Wednesday, November 12, 2003

The best defense is a good offense

Some have expressed the concern that Dean would be vulnerable on the issue of civil unions. I have no doubt that the GOP will try to smear Dean as some kind of "fag-loving nancy-boy" in order to once again drive a wedge. But the Dean campaign may just have a magic bullet for killing this as a campaign issue:


A remarkable event occurred at the vice-presidential debates in Danville, KY on the campus of Centre College. Former Defense Secretary Dick Cheney (R-WY), and Senator Joseph Lieberman (D-CT) were the principals at a live debate ON 2000-oct-5. The moderator asked Senator Lieberman the question: "Should a male who loves a male and a female who loves a female have all -- all the constitutional rights enjoyed by every American citizen?"

Senator Lieberman, a Democrat, mentioned that homosexuals "don't have similar legal rights to inheritance, to visitation when one of the partners is ill, to health care benefits. That's why I'm thinking about it. My mind is open to taking some action that will address those elements of unfairness, while respecting the traditional religious and civil institution of marriage."

Secretary Cheney broke ranks with his party's platform, saying that "people should be free to enter into any kind of relationship they want to enter into. It's really no one else's business in terms of trying to regulate or prohibit behavior in that regard...The next step then, of course, is the question you ask of whether or not there ought to be some kind of official sanction, if you will, of the relationship, or if these relationships should be treated the same as a conventional marriage is. That's a tougher problem. That's not a slam dunk. I think the fact of the matter is that matter is regulated by the states. I think different states are likely to come to different conclusions, and that's appropriate. I don't think there should necessarily be a federal policy in this area. I try to be open minded about it as much as I can and tolerant of those relationships. And like Joe, I also wrestling with the extent to which there ought to be legal sanction of those relationships. I think we ought to do everything we can to tolerate and accommodate whatever kind of relationships people want to enter into."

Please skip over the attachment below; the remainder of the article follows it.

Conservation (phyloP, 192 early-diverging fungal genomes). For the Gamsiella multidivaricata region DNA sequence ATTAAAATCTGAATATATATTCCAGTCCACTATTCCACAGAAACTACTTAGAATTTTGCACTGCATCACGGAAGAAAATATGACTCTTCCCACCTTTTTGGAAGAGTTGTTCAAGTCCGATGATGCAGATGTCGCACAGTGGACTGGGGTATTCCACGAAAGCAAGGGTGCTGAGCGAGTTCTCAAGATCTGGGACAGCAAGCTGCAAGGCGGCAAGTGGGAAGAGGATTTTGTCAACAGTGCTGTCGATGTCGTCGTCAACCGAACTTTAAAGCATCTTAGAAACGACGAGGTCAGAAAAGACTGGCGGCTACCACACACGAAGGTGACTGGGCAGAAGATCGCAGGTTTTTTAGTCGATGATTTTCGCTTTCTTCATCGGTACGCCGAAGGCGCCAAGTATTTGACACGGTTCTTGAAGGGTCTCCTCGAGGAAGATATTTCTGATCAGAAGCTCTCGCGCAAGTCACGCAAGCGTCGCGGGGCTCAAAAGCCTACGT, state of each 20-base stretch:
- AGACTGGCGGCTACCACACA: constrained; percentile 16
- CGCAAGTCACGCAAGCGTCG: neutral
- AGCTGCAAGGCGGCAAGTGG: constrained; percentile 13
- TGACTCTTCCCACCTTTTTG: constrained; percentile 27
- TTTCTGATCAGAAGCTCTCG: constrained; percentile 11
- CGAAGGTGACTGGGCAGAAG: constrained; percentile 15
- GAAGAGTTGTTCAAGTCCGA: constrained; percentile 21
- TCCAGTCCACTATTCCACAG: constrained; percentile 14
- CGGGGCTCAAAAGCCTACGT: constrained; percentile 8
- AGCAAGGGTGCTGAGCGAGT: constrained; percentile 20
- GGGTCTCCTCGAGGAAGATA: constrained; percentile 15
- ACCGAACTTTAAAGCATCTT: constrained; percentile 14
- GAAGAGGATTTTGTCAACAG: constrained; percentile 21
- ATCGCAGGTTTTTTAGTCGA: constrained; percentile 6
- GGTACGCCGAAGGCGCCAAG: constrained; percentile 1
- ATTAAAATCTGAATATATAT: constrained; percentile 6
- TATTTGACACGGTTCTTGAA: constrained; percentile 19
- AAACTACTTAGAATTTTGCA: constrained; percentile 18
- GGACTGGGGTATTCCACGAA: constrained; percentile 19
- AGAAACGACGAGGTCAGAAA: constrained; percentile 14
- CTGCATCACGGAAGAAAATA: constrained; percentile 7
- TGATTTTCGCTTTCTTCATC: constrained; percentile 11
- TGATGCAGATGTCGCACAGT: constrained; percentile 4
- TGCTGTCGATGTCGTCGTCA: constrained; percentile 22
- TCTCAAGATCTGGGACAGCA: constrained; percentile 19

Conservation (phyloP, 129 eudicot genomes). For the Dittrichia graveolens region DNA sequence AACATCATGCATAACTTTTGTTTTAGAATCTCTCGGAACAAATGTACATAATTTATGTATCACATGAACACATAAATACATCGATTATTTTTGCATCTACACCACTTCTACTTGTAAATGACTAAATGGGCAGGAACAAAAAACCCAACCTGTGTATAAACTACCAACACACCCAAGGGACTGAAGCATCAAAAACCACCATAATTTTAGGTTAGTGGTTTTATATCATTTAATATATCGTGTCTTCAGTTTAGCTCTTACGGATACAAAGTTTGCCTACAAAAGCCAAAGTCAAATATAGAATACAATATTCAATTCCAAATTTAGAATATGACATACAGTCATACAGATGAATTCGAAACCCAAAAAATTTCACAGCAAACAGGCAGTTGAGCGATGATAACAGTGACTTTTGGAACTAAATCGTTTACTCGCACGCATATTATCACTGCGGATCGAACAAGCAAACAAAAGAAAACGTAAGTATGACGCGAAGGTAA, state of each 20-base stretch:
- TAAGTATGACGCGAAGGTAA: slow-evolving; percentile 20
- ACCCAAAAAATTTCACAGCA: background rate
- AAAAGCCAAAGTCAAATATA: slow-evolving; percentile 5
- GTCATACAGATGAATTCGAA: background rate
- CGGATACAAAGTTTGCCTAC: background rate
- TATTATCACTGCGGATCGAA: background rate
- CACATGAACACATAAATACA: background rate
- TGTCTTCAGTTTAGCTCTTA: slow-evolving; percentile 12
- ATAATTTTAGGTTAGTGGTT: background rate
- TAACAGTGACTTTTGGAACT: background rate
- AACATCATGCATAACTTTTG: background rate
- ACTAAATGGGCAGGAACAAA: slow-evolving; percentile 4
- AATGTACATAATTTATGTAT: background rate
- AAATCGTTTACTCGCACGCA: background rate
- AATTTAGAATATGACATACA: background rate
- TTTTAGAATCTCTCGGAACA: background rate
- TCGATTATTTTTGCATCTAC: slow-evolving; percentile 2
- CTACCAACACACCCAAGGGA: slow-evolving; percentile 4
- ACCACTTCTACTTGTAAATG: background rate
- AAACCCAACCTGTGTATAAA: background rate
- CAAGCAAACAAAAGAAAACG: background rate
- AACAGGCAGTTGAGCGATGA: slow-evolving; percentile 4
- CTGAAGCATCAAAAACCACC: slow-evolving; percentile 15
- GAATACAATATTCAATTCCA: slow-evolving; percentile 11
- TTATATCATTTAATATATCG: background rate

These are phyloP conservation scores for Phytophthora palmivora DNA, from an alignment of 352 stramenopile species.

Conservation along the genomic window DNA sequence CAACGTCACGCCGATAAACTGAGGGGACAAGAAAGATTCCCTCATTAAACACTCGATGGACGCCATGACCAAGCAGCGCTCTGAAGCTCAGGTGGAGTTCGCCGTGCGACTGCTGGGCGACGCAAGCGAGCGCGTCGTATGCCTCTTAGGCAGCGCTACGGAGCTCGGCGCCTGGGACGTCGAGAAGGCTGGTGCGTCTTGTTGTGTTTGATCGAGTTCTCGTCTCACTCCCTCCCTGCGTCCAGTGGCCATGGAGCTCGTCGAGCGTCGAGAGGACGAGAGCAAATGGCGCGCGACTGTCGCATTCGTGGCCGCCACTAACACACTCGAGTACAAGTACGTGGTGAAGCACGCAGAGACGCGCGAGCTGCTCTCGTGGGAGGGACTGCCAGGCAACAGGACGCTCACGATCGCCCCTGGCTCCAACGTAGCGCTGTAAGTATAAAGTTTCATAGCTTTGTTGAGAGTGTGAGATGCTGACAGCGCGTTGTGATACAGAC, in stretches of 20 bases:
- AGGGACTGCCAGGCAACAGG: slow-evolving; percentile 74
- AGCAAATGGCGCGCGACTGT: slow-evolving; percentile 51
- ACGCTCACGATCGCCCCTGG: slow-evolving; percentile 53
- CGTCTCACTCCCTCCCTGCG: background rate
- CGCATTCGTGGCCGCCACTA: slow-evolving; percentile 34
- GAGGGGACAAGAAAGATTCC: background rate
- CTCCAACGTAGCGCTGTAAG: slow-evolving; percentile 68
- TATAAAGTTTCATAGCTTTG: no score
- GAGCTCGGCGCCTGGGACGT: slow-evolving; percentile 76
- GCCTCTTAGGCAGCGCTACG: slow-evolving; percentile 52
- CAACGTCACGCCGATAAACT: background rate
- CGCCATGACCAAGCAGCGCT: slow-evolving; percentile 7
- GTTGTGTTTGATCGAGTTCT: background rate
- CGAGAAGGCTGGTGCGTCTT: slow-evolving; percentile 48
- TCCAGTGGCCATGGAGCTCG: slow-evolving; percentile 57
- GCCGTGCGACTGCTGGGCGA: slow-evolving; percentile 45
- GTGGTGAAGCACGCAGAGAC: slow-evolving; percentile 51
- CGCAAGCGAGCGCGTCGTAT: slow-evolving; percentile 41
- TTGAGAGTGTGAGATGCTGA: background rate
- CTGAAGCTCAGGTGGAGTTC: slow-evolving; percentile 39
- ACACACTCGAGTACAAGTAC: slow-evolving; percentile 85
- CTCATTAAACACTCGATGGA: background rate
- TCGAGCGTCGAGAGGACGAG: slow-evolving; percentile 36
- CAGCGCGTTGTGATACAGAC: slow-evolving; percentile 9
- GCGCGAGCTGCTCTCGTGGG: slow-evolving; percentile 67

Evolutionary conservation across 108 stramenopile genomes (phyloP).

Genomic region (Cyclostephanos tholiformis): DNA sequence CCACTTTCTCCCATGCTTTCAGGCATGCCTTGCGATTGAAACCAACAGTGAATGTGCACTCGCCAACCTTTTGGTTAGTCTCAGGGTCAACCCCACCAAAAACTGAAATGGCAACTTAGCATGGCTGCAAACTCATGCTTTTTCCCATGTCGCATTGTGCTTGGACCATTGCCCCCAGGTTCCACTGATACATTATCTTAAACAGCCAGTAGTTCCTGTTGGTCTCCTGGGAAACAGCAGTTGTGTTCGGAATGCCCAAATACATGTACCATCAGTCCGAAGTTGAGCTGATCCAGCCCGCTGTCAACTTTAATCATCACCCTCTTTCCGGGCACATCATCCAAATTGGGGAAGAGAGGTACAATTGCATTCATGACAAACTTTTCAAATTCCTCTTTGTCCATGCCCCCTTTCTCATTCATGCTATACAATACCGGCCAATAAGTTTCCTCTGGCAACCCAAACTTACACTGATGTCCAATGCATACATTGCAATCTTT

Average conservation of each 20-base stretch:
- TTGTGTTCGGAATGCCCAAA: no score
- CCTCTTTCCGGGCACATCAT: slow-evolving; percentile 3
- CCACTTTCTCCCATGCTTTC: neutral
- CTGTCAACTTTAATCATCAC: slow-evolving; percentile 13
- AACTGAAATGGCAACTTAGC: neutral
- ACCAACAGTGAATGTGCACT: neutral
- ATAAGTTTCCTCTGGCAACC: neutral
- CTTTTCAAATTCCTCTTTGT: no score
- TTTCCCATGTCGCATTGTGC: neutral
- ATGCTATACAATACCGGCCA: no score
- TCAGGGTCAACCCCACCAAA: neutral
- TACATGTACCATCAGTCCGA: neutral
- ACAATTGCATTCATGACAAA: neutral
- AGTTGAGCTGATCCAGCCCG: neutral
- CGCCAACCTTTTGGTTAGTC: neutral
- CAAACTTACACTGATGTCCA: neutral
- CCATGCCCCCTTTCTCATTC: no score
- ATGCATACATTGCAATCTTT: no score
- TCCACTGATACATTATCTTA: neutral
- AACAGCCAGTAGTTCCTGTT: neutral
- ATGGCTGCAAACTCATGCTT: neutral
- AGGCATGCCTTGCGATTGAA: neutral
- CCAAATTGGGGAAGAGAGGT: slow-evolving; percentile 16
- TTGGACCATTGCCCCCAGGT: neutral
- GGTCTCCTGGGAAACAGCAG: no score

Margorie Williams of the Washington Post commented: "Both Cheney and his Democratic counterpart, Joe Lieberman, gave answers strikingly more compassionate, more uncertain and thinking-out-loud, than they had in the past, marking a signal moment--a tipping point--in America's gradual acceptance of homosexuality.... And Cheney's was the more remarkable response, because it represented a far larger break with his party. It took several days for the anger of the Republican right to boil over at his apostasy... But it was already clear, or should have been, that Cheney's answer to that question was the biggest news of the vice presidential debate. George W. Bush's reassertion, during Wednesday's [OCT-11] presidential debate, of his party's hard line on a range of laws affecting gays and lesbians did nothing to change the symbolic importance of his running mate's answer."

If Dean gets criticized for his support of civil unions he just has to ask George Bush to explain how Dean's stance differs from that of Dick Cheney. Dubya will try, of course, but the question will put him on the defensive which is precisely where we need to keep him as long as possible.


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